BOSTON — Massachusetts lawmakers have approved legislation to crack down on those who secretly take photographs of "the sexual or other intimate parts" of women or children in public.
Today's vote in the House and Senate came a day after the state's highest court ruled that a man who took cellphone photos up the skirts of female passengers riding the Boston subway didn't violate state law.
The legislation says anyone who tries to photograph another person's sexual or intimate parts without that person's consent would face a maximum penalty of more than two years in jail and a $5,000 fine. The penalty would jump to five years in prison or a $10,000 fine if the victim is under 18.
Distributing such photos of a child is punishable by a $10,000 fine or 10 years in prison.
State Sen. Kathleen O'Connor Ives, D-Newburyport, said the Senate approved the legislation unanimously.
She said the Legislature needed to act "swiftly" to protect the rights of women. She said the ruling yesterday by the State Supreme Judicial Court was "disappointing and outrageous."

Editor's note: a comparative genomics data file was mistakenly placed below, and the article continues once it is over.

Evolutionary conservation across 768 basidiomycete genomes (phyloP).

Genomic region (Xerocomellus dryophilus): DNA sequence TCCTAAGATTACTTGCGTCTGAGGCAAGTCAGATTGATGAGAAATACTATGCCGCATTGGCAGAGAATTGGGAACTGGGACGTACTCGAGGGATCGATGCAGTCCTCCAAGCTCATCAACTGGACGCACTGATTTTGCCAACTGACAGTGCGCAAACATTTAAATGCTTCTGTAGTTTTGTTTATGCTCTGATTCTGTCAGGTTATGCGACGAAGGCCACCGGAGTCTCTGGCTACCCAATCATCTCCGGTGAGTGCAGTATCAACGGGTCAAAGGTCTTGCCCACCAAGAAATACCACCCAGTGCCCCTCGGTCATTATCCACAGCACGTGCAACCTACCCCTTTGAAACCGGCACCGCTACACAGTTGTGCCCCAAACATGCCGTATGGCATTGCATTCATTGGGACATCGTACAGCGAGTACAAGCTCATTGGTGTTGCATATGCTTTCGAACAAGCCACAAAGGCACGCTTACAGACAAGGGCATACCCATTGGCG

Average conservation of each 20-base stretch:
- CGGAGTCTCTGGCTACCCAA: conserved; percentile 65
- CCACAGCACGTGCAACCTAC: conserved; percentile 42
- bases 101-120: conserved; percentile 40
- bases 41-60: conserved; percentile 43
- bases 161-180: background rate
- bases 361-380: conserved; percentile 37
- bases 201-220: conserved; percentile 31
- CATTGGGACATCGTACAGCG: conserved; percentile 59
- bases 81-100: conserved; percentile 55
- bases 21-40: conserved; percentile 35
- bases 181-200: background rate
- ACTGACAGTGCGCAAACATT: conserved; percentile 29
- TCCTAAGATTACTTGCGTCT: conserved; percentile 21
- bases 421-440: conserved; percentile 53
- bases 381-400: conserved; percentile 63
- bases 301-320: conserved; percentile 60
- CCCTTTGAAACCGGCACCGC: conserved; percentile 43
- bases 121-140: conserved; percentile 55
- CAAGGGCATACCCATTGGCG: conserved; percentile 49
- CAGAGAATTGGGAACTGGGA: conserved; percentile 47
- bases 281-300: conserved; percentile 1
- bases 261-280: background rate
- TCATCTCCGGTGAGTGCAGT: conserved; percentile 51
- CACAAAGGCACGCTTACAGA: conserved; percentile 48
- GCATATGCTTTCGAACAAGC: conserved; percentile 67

The Massachusetts House earlier approved a bill that would criminalize the secret photographing or videotaping of a person’s “sexual or other intimate parts” in an effort to respond to a high court ruling just a day earlier that found “upskirt” photos to be legal under current decency laws.
The bill (H 3934) makes clear that it does not matter whether the intimate body parts are covered by clothing or undergarments for a perpetrator to be in violation if they attempt to record images when “a reasonable person would believe that the person’s sexual or intimate parts would not be visible to the public.”
Before the bill was approved on a voice vote during a lightly attended session, members of the House Ways and Means Committee were given 15 minutes to read and vote on the proposed legislation.